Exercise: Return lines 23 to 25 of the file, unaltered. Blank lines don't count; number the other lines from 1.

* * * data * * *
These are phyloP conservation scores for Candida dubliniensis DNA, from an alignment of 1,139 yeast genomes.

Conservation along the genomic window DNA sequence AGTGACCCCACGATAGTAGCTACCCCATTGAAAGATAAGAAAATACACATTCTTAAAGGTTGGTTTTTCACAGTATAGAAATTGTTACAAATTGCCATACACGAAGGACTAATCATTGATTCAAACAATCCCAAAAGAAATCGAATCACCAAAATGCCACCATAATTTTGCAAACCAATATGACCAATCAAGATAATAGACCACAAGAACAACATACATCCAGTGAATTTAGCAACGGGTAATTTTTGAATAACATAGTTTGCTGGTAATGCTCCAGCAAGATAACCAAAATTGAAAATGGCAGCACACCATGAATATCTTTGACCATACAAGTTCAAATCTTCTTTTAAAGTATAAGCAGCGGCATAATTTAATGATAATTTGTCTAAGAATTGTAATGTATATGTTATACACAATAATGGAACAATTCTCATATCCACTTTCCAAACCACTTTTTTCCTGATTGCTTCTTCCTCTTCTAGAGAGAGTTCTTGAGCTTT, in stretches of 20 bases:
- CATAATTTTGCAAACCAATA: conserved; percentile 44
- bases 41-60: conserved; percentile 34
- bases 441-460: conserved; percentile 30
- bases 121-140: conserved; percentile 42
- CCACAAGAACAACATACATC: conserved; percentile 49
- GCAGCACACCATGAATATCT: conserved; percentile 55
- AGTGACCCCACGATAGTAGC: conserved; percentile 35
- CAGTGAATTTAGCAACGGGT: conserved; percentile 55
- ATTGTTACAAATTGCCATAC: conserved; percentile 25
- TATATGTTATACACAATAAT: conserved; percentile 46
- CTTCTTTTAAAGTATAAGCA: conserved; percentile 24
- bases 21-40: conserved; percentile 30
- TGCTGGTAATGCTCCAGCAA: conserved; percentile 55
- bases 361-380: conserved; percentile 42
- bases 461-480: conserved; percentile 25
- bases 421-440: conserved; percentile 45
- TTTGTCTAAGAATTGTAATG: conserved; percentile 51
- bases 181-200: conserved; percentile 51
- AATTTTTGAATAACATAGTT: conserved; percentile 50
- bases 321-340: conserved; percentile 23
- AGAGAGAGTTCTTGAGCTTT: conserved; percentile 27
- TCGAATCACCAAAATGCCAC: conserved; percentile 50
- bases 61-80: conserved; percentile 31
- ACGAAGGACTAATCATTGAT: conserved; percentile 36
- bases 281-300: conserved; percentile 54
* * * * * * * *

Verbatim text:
- AGAGAGAGTTCTTGAGCTTT: conserved; percentile 27
- TCGAATCACCAAAATGCCAC: conserved; percentile 50
- bases 61-80: conserved; percentile 31